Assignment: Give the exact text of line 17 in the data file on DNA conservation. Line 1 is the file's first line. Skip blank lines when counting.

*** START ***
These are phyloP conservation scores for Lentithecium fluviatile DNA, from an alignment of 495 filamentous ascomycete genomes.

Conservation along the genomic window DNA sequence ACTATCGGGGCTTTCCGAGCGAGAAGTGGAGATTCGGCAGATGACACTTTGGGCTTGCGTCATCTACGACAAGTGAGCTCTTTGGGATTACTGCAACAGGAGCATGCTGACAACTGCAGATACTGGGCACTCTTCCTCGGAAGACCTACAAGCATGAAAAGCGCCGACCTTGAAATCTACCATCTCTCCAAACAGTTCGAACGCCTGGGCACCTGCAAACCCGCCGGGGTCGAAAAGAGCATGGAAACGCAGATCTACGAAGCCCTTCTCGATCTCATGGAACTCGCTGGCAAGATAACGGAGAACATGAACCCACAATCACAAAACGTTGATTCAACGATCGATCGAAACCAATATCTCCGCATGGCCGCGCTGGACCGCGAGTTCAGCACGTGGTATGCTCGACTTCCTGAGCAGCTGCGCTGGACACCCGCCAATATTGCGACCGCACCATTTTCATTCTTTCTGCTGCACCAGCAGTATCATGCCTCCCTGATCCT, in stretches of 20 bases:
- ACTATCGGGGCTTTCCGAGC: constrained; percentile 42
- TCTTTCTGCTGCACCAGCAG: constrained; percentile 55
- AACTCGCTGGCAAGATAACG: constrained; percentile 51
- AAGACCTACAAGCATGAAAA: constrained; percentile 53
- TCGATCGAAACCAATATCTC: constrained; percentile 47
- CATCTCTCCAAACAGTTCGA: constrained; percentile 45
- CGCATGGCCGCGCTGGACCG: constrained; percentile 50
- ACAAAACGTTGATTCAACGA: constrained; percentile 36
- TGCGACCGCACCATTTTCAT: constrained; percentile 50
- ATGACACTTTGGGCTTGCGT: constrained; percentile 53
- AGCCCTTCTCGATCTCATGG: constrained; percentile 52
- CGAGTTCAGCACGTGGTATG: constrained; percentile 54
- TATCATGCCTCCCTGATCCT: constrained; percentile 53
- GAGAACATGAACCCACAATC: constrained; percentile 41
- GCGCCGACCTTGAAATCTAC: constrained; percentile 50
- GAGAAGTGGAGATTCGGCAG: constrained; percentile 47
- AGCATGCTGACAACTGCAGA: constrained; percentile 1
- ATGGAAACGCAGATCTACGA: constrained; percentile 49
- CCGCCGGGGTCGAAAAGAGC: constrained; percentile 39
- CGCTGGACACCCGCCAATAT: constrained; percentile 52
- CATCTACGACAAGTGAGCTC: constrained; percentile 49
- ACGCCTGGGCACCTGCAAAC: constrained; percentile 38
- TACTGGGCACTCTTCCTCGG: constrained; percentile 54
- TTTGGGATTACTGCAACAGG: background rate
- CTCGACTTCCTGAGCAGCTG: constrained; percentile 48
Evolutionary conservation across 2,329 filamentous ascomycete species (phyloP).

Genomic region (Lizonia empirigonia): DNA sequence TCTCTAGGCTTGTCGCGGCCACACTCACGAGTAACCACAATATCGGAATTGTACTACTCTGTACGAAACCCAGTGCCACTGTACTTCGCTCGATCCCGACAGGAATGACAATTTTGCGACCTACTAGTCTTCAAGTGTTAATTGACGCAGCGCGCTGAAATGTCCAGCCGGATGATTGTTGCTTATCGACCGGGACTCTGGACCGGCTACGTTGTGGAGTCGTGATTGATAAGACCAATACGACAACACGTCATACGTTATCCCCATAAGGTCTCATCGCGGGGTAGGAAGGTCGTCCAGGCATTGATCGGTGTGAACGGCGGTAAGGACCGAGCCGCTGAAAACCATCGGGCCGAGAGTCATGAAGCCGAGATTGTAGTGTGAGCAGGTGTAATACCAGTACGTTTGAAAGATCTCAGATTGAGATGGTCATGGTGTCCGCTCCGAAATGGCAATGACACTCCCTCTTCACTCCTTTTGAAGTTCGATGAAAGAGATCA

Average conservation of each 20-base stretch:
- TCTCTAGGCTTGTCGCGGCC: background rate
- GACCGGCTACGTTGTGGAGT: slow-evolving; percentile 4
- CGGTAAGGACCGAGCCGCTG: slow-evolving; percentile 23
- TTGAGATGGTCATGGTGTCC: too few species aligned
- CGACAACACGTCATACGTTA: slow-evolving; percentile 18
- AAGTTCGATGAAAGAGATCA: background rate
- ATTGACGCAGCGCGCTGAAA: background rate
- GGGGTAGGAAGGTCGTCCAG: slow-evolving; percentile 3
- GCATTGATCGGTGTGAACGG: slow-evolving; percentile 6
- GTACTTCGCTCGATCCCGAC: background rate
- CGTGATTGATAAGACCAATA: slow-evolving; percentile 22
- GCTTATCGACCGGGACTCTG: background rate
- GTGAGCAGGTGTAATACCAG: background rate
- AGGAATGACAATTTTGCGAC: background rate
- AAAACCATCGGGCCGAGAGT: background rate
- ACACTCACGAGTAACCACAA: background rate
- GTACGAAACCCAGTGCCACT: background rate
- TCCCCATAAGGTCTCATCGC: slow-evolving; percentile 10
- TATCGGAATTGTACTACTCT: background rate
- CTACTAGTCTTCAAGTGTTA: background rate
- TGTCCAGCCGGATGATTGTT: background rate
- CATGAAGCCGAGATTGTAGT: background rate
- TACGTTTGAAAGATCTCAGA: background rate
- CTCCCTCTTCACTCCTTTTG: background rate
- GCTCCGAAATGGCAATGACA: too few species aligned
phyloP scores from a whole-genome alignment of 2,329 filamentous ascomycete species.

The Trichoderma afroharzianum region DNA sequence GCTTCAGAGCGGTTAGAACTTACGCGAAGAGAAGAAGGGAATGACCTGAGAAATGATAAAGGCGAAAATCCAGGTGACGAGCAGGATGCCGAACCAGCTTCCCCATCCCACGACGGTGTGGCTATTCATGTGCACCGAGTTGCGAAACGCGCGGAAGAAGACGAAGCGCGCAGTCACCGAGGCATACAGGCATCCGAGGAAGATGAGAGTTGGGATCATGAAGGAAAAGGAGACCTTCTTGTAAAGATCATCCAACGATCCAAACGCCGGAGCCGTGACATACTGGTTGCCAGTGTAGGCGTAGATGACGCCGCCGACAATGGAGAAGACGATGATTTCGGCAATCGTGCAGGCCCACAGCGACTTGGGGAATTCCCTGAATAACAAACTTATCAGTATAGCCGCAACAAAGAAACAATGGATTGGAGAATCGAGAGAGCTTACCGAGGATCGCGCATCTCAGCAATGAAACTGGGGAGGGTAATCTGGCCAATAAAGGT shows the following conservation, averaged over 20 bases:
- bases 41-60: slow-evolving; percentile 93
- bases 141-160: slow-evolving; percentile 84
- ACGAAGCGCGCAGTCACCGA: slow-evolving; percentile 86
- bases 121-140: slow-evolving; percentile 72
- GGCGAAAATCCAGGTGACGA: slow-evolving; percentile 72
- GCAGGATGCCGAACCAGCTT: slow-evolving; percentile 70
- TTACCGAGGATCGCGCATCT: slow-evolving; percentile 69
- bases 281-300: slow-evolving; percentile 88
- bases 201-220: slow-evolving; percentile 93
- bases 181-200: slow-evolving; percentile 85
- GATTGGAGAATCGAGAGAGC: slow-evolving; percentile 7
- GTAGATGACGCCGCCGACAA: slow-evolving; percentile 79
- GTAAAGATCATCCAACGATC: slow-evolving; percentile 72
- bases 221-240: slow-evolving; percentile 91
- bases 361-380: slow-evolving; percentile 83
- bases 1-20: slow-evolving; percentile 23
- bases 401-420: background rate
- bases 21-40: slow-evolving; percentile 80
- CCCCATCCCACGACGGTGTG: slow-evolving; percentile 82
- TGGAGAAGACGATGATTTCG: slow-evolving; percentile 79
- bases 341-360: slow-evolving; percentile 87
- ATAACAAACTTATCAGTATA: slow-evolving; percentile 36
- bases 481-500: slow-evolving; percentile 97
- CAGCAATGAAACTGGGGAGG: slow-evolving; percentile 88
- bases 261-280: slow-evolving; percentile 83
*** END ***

- GCGCCGACCTTGAAATCTAC: constrained; percentile 50